This is the 11th edition of the GII, published by WIPO, Cornell University and INSEAD. The 2018 edition ranks 126 economies with Switzerland as number one and Singapore as fifth. All of the top 25 countries are High-Income countries except China. Instead of using population as a way to normalize the results, it uses income level. The other Asia-Pac countries in the top 25 are Singapore, South Korea, Japan, Hong Kong, Australia and New Zealand.
GII includes a composite index, two sub-indices, seven pillars which are further divided into sub-pillars. Each sub-pillar has its own indicators, for the total of 80. The indicator data are derived from 30 different sources. See Table 36:8 for the metrics and their sources.
- Innovation Input Sub-Index pillars are Institutions, Human Capital & Research, Infrastructure, Market & Business Sophistication; top ranks: Singapore (1); Switzerland (2)
- Innovation Output Sub-Index pillars includes Knowledge & Technology Outputs, most important to us, and Creative Outputs: top ranks: Switzerland (1); China (10).
It is possible to download the entire dataset, including rank and score.
Economist intelligence Unit
EIU created two new indexes, a Technological Readiness Ranking, and an Automation Readiness Index. The Technological report ranks countries based on performance during 2013-2017 and forecasts performance from 2018–2022. 82 world economies are evaluated on three categories.
- Access to the Internet: internet usage and mobile phone subscriptions
- Digital Economy Infrastructure: e-commerce, e-government and cyber security
- Openness to Innovation: international patents granted by EPO and USPTO, research and development (R&D) spending, and the research infrastructure which includes the quality of the country’s research institutions, the strength of university-industry links and how supportive the government’s policy mix is for innovative firms.
Finland is number one for historical performance, Australia is three and Singapore seven. The US is tied at 21 with eight other countries. EIU forecasts that Australia will be number one, Singapore number two and Sweden number three. Finland drops to number four, tied with the US and three other countries. Download the report here.
The Automation Readiness Index ranks a sample of 25 countries from high, middle and low-income economies. According to EIU, it “measures countries’ preparedness for the coming wave of intelligent automation”. South Korea is number one. Singapore and Japan are also in the top ten. Categories and tops in Asia-Pac and the world are:
- Innovation Environment: Japan, Germany
- Education Policies: South Korea and Estonia
- Labour Market Policies: Germany, Singapore
See Table 36:9 for detailed metrics and sources for both indexes with the top Asia-Pac and world for each category.
I tracked 42 countries based on their inclusion on composite country lists and on innovative company lists plus Asia-Pac. What is most interesting about the results is that eight of GII’s top 10 countries are also top 10 in U21 Library system countries. Six countries were on all the lists: United States, Germany, South Korea, Japan, France and China. See Table 36:10 for country distribution.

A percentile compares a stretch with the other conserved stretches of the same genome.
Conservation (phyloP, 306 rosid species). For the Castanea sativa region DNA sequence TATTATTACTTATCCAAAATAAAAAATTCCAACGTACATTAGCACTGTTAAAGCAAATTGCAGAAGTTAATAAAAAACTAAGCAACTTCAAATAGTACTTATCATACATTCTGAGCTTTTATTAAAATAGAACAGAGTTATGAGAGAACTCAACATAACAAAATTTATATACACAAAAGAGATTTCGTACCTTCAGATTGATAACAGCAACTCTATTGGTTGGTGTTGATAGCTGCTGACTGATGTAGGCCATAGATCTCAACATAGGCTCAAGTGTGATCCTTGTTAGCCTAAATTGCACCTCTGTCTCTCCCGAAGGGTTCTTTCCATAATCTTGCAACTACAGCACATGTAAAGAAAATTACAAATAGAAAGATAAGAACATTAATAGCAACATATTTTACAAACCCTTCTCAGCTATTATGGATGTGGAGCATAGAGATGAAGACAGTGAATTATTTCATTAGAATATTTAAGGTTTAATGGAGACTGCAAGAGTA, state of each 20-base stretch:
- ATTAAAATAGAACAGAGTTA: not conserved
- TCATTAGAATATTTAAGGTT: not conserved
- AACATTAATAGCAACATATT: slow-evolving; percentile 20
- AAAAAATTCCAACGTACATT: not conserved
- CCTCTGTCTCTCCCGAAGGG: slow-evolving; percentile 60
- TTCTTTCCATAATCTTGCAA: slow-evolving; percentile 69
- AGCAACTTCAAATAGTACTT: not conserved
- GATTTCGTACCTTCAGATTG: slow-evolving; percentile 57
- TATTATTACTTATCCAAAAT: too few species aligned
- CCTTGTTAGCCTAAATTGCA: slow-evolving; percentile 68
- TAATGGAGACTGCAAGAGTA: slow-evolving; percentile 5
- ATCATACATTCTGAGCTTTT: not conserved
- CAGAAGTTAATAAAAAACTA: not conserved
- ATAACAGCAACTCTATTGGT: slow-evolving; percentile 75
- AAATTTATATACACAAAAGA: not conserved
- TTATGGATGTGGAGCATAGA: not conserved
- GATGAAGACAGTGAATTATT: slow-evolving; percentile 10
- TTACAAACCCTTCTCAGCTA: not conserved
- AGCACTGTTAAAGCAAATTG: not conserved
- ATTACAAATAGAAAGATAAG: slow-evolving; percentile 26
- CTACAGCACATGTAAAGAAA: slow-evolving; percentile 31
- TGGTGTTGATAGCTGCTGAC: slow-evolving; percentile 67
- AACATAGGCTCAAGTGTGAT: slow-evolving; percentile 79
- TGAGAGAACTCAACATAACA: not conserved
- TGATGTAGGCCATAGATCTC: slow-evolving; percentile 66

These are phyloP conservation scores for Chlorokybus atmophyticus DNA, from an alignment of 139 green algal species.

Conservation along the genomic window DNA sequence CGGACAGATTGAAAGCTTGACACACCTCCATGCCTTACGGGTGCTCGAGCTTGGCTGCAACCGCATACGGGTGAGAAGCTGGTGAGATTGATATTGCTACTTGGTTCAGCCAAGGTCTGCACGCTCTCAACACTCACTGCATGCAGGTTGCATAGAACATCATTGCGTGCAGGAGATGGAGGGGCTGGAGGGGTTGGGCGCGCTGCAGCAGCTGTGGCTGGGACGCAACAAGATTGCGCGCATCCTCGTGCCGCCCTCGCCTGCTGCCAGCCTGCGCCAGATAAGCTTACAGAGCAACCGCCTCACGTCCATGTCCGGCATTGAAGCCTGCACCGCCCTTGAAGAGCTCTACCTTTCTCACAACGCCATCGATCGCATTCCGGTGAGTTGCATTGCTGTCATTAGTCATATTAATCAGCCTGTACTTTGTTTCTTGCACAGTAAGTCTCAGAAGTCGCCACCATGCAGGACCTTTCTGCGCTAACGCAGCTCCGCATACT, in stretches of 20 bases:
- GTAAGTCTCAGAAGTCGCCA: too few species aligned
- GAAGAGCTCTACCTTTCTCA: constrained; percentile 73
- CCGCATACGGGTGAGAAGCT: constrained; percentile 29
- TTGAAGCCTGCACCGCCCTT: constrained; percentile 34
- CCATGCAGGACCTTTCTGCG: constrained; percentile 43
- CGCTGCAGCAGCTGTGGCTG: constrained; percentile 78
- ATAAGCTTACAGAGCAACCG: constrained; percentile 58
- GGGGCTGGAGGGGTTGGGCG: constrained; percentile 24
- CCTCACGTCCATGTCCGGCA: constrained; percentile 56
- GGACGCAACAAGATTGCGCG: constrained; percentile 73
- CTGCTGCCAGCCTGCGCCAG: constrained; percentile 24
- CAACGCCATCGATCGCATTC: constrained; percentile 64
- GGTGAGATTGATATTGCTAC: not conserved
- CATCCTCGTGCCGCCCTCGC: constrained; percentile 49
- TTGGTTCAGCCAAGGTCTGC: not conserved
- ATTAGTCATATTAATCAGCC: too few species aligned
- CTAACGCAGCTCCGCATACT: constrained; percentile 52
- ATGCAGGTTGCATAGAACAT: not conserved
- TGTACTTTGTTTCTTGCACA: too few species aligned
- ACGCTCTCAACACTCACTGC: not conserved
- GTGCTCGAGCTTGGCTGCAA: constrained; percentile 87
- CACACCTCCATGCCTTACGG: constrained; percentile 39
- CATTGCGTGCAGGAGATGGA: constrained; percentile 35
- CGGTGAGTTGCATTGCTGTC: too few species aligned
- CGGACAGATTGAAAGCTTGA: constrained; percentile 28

According to WIPO’s Annual Report (2017), three million patent applications were filed in 2016, about the same as the number of scholarly papers published in Web of Science for the same year. As we have seen in Article 36 Parts 1 and 2 and in Ruth’s Rankings 35 on collaboration, there is an intersection of universities and industry measured by scholarly output and patent data. There is also a relationship between innovative countries and strong higher educational systems.
I used the CA’s proprietary databases including the Derwent Innovation Index, Incites and WOS for this article because it was easier to move among patent, articles and rankings.
See updated Appendix 36.A for information about other sources for patent information from two other aggregators, Google Patents and LED and from the main patent offices. There is also an accompanying example. This article does not provide information on how to file for a patent.
Clarivate Analytics Top 100 Global Innovators Report (2017). Access online at http://top100innovators.clarivate.com/ or download the report. From 2012-2015 this report was a product of Thomson Reuters. This is the second year the report has been published under the Clarivate Analytics authorship.
Dutta, S., Lanvin, B., and Wunsch-Vincent, S. (2018). Global Innovation Index 2018:Energizing the World with Innovation: Johnson Graduate School of Management (Cornell University, INSEAD, World Intellectual Property Organization. Ithaca, NY, Cornell University; Fontainebleau, France, INSEAD accessed at https://www.globalinnovationindex.org/Home